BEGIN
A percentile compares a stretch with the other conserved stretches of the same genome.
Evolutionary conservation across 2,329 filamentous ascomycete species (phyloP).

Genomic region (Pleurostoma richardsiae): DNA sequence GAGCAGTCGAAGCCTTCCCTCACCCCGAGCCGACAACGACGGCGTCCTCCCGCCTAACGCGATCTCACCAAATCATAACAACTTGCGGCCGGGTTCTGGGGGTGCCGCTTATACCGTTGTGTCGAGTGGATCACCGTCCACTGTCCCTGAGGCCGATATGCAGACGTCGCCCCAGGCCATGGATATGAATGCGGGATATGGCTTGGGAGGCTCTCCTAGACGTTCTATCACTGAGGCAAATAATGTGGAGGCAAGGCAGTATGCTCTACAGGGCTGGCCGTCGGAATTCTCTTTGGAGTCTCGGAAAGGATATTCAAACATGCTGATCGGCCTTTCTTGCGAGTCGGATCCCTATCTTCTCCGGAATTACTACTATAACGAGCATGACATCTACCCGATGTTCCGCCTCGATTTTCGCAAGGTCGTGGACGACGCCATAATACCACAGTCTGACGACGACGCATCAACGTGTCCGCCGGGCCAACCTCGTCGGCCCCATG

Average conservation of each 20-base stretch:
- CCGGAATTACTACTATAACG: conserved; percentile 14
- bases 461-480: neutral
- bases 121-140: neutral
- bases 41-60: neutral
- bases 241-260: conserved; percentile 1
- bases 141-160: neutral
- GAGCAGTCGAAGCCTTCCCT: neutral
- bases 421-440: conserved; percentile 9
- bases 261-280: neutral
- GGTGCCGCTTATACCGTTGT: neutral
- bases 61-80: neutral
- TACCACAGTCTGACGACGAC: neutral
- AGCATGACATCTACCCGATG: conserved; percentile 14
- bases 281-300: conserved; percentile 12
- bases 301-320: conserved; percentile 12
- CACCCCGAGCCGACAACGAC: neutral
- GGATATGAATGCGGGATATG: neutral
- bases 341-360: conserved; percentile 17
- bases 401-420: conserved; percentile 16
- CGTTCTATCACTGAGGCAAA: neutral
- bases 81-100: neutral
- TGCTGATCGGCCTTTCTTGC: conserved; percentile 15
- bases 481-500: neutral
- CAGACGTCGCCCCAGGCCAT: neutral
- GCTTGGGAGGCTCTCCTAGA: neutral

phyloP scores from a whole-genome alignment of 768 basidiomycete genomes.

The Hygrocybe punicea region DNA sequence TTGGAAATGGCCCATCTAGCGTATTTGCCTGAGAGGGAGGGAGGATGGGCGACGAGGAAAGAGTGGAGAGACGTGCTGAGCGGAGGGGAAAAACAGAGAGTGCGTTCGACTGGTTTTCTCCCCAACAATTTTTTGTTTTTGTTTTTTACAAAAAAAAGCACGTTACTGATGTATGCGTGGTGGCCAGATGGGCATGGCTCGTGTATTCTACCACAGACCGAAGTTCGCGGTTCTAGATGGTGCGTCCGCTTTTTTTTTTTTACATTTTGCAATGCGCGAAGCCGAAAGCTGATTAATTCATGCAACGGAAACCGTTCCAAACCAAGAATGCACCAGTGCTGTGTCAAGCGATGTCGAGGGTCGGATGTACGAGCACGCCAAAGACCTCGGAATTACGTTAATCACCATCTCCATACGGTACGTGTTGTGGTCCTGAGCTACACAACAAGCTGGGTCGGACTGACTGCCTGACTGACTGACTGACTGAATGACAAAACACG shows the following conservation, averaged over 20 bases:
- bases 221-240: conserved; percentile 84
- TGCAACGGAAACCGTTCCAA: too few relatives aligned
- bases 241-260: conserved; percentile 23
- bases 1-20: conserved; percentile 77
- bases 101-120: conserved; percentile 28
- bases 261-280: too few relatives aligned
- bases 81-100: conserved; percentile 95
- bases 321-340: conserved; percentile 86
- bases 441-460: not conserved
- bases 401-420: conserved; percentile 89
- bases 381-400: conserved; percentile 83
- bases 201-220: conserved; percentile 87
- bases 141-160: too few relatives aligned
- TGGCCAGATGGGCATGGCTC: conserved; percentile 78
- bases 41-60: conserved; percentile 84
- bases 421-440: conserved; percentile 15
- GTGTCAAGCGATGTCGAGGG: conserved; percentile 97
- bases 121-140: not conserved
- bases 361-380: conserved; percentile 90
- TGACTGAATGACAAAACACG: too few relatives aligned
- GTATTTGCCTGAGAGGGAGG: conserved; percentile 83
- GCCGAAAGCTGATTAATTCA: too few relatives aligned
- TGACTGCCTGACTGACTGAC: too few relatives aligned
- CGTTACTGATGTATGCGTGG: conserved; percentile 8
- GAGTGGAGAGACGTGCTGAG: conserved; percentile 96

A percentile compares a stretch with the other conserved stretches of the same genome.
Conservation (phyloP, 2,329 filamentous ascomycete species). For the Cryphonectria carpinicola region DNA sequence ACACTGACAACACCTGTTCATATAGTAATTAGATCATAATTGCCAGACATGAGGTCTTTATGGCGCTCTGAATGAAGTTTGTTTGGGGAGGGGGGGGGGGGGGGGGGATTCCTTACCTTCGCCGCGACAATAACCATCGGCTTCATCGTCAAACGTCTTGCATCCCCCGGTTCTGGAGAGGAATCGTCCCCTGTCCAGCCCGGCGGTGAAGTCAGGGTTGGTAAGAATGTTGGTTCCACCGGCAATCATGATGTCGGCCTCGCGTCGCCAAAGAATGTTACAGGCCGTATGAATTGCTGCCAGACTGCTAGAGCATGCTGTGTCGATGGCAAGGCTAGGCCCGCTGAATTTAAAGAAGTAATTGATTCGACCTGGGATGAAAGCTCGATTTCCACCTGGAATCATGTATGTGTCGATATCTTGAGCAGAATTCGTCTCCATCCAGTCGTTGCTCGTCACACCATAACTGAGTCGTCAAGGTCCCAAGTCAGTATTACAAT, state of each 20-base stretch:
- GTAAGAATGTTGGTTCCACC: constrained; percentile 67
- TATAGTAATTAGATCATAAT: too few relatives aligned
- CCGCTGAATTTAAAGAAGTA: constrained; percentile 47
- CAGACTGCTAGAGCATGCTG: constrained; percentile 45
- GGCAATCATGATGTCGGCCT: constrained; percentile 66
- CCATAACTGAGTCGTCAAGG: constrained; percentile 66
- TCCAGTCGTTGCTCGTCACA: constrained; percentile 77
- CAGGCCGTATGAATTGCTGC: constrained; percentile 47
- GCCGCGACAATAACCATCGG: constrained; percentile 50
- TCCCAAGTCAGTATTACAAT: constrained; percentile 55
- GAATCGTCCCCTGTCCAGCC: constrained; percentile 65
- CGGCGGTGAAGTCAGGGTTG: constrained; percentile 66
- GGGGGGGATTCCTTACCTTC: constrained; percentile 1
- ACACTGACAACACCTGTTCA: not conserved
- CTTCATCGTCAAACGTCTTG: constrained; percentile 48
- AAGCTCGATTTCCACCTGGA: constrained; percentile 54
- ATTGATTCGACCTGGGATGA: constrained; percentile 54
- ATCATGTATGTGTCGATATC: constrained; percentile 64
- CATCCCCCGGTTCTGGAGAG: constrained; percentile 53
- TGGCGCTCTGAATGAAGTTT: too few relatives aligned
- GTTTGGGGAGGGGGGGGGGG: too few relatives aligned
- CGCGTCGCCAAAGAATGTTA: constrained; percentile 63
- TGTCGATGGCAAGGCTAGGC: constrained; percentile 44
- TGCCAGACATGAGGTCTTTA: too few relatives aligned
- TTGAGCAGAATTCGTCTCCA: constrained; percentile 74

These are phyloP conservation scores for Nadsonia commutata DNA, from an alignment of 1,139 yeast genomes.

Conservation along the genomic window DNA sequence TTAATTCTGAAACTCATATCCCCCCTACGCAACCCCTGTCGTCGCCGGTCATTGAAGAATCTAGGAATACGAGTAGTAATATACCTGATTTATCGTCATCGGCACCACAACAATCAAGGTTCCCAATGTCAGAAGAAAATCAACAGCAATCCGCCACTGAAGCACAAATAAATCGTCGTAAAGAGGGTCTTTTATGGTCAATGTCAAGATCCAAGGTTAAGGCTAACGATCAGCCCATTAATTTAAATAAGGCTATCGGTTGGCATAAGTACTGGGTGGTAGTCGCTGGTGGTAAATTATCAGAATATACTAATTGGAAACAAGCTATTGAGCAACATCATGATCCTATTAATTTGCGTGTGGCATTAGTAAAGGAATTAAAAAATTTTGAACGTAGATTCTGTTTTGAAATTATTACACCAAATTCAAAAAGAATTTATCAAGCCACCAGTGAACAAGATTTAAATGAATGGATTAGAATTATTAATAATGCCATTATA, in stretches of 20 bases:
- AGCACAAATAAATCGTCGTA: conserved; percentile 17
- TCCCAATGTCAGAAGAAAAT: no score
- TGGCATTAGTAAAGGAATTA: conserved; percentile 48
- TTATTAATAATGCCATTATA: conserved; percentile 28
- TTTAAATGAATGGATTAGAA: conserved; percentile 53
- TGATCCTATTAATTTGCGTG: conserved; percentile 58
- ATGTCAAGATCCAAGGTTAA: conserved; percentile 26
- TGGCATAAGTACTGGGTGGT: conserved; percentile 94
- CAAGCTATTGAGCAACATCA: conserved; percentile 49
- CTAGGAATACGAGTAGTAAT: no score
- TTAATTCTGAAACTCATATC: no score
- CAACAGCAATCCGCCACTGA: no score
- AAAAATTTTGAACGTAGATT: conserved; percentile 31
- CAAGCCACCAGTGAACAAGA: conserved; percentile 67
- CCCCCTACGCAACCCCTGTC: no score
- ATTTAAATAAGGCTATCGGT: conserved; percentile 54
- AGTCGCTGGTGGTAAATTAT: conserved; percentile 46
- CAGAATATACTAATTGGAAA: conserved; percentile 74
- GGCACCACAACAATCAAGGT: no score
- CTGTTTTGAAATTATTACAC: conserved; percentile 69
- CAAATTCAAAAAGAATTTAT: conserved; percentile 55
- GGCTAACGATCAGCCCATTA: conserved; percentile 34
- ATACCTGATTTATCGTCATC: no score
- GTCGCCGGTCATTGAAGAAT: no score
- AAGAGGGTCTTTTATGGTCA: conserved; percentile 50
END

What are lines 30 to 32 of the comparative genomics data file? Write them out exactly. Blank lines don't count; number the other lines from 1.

phyloP scores from a whole-genome alignment of 768 basidiomycete genomes.

The Hygrocybe punicea region DNA sequence TTGGAAATGGCCCATCTAGCGTATTTGCCTGAGAGGGAGGGAGGATGGGCGACGAGGAAAGAGTGGAGAGACGTGCTGAGCGGAGGGGAAAAACAGAGAGTGCGTTCGACTGGTTTTCTCCCCAACAATTTTTTGTTTTTGTTTTTTACAAAAAAAAGCACGTTACTGATGTATGCGTGGTGGCCAGATGGGCATGGCTCGTGTATTCTACCACAGACCGAAGTTCGCGGTTCTAGATGGTGCGTCCGCTTTTTTTTTTTTACATTTTGCAATGCGCGAAGCCGAAAGCTGATTAATTCATGCAACGGAAACCGTTCCAAACCAAGAATGCACCAGTGCTGTGTCAAGCGATGTCGAGGGTCGGATGTACGAGCACGCCAAAGACCTCGGAATTACGTTAATCACCATCTCCATACGGTACGTGTTGTGGTCCTGAGCTACACAACAAGCTGGGTCGGACTGACTGCCTGACTGACTGACTGACTGAATGACAAAACACG shows the following conservation, averaged over 20 bases:
- bases 221-240: conserved; percentile 84